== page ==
book list · own voices

#DAReadathon & #DiverseAThon TBR options for January 2017

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After much Hogwarts House soul searching, I finally picked a house for the diverse #DAReadathon hosted by Read at Midnight. As a Slytherdor, my patronus combined with my final house choice is a nod to both sides.

Reading across 15 days is for the dauntless but I welcome the challenge. I will only try to read 7 books but I have included a few extra TBR options to cater for my reading moods. Anything I don’t finish reading for the first half of January, will carry over to the second half during #DiverseAThon and over the next few months. Feel free to pick up any of the books below. (For YA readers, also check out Diversity in YA’s book lists.)

*All banners are designed by Aentee of Read At Midnight.

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The Land of Forgotten Girls by Erin Entrada Kelly

Two sisters from the Philippines, abandoned by their father and living in impoverished circumstances in Louisiana, fight to make their lives better.

Soledad has always been able to escape into the stories she creates. Just like her mother always could. And Soledad has needed that escape more than ever in the five years since her mother and sister died and her father moved Sol and her youngest sister from the Philippines to Louisiana. Then he left, and all Sol and Ming have now is their evil stepmother, Vea. Sol has protected Ming all this time, but then Ming begins to believe that Auntie Jove—their mythical, world-traveling aunt—is really going to come rescue them. Have Sol’s stories done more harm than good? Can she protect Ming from this impossible hope?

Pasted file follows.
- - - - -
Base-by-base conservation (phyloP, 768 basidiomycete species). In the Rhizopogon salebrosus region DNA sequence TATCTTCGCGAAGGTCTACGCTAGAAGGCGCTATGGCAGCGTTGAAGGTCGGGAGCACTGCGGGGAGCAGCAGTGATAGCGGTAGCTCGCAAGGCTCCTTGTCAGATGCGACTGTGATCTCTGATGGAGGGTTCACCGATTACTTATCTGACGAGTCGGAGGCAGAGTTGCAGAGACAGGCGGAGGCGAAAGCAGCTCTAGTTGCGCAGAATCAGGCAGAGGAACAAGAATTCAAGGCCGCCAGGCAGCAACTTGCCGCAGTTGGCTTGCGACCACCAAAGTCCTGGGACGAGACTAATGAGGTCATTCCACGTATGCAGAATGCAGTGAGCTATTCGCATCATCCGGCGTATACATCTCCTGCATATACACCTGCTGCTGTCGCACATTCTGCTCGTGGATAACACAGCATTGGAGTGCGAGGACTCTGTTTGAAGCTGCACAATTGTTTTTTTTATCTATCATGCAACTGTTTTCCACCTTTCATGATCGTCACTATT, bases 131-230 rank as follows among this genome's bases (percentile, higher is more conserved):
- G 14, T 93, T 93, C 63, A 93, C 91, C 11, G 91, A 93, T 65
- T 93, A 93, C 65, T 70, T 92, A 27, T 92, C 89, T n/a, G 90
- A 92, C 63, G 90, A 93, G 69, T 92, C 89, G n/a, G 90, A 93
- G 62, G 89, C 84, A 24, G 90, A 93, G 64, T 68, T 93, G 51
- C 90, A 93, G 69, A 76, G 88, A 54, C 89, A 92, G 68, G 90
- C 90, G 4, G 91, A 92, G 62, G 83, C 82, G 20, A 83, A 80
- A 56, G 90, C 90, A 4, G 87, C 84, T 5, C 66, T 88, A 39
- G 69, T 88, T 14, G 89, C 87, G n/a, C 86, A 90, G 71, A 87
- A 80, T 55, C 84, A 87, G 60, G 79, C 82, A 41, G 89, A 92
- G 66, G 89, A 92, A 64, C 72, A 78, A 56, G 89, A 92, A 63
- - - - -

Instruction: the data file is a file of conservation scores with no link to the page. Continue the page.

As I grew up without any books with Filipino characters, it warms my heart that this book exists today. The Land of Forgotten Girls also touches upon the experience of loss. Finding solace in stories is one of the many reasons I read, so I’m looking forward to it.

*Related recs: The last few books I read with Filipino protagonists: Something in Between, The SEA is Ours: Tales of Steampunk South-east Asia and White Turtle.

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Parable of the Sower (Earthseed #1) by Octavia E. Butler

When unattended environmental and economic crises lead to social breakdown, no one is safe. In a night of fire and death, Lauren Olamina, the young daughter of a minister, loses her family and home and ventures out from their ravaged gated community into the unprotected American landscape. But what begins as a fight for survival soon leads to something much more: a startling vision of human destiny

This was my first Octavia E. Butler book and I’m eager to re-read it, so I can finally read the sequel. The sequel to this post-apocalyptic novel predicted Trump’s campaign slogan, so it is very relevant to the political climate of today, which has affected many of my fellow bloggers.

*Octavia Butler’s work can be quite dark but always deals with relevant systems of power, so I also recommend Kindred and Wild Seed.

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Where the Streets Had a Name - Randa Abdel-Fattah

Where the Streets Had a Name by Randa Abdel-Fattah

Thirteen-year-old Hayaat is on a mission. She believes a handful of soil from her grandmother’s ancestral home in Jerusalem will save her beloved Sitti Zeynab’s life. The only problem is the impenetrable wall that divides the West Bank, as well as the check points, the curfews, the permit system and Hayaat’s best-friend Samy, who is mainly interested in football and the latest elimination on X-Factor, but always manages to attract trouble.